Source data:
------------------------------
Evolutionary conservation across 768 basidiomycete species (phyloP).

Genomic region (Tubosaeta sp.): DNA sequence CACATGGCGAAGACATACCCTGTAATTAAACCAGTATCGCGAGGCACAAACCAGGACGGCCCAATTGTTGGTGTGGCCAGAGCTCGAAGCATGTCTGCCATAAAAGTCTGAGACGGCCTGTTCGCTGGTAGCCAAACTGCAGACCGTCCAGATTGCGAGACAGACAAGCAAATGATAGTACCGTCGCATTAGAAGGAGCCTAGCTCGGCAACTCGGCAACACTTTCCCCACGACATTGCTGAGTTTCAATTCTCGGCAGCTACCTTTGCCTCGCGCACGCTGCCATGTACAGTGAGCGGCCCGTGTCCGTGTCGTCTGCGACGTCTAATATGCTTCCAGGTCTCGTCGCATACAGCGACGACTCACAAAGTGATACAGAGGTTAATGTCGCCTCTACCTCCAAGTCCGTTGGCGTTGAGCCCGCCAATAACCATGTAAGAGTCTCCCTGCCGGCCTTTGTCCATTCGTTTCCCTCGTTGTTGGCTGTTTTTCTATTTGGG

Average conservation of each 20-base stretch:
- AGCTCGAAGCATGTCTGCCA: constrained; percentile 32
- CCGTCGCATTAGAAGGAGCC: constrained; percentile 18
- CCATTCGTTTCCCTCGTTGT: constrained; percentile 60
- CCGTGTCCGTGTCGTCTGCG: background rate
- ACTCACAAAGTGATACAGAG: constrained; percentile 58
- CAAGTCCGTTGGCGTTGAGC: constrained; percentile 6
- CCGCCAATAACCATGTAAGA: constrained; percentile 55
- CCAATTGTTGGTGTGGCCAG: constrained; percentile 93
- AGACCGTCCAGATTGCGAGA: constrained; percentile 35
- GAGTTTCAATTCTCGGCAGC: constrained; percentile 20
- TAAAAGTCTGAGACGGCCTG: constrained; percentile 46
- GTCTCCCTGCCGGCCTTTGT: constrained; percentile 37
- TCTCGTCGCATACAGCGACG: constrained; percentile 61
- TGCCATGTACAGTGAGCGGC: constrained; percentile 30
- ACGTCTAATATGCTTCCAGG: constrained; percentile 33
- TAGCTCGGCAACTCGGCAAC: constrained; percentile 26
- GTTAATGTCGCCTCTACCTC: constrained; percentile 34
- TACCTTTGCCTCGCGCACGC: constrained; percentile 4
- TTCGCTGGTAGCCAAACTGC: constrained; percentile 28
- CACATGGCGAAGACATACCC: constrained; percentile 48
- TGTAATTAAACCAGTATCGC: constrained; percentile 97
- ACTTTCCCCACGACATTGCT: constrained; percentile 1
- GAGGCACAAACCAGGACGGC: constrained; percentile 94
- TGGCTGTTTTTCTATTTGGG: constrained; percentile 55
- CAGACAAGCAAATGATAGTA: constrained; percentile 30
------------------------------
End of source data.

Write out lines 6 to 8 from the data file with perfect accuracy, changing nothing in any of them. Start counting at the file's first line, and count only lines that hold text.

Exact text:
- CCATTCGTTTCCCTCGTTGT: constrained; percentile 60
- CCGTGTCCGTGTCGTCTGCG: background rate
- ACTCACAAAGTGATACAGAG: constrained; percentile 58